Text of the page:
Brain-behavior relationships in incidental learning of non-native phonetic categories
Molfese, Peter J.
Blumstein, Sheila E.
Myers, Emily B.
Sahil Luthra, Pamela Fuhrmeister, Peter J. Molfese, Sara Guediche, Sheila E. Blumstein, Emily B. Myers, Brain-behavior relationships in incidental learning of non-native phonetic categories, Brain and Language, Volume 198, 2019, 104692, ISSN 0093-934X, https://doi.org/10.1016/j.bandl.2019.104692.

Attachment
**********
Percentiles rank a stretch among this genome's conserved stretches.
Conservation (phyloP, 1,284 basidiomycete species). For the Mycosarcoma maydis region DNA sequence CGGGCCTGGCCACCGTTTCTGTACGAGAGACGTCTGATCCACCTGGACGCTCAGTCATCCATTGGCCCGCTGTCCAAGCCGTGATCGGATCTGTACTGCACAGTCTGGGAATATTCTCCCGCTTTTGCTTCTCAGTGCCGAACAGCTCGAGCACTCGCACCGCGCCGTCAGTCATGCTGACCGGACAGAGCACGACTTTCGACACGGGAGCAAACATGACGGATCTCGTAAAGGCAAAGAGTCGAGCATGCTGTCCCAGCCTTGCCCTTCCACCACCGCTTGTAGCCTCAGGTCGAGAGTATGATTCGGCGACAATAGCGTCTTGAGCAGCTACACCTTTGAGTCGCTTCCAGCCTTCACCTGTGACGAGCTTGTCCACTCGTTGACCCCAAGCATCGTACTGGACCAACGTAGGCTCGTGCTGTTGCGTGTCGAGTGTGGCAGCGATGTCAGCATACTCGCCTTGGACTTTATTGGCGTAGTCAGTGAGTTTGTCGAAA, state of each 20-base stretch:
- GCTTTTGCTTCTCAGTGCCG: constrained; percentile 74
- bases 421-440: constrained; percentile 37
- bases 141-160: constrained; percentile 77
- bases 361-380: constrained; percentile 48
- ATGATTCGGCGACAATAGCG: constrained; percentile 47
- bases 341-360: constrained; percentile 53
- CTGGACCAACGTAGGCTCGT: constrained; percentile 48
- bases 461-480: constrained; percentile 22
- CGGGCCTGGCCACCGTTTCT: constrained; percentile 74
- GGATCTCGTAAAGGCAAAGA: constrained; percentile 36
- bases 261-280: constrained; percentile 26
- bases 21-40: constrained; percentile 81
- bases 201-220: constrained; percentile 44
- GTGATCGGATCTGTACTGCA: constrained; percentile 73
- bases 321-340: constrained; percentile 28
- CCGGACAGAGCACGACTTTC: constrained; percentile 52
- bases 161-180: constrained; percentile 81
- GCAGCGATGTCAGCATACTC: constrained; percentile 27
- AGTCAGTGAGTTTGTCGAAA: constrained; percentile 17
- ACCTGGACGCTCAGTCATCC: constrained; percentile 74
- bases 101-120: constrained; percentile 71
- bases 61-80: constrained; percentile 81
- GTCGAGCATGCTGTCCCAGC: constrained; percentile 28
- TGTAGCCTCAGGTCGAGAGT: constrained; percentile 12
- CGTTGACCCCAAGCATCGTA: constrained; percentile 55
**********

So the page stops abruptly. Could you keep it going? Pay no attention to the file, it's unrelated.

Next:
Research has implicated the left inferior frontal gyrus (LIFG) in mapping acoustic-phonetic input to sound category representations, both in native speech perception and non-native phonetic category learning. At issue is whether this sensitivity reflects access to phonetic category information per se or to explicit category labels, the latter often being required by experimental procedures. The current study employed an incidental learning paradigm designed to increase sensitivity to a difficult non-native phonetic contrast without inducing explicit awareness of the categorical nature of the stimuli. Functional MRI scans revealed frontal sensitivity to phonetic category structure both before and after learning. Additionally, individuals who succeeded most on the learning task showed the largest increases in frontal recruitment after learning. Overall, results suggest that processing novel phonetic category information entails a reliance on frontal brain regions, even in the absence of explicit category labels.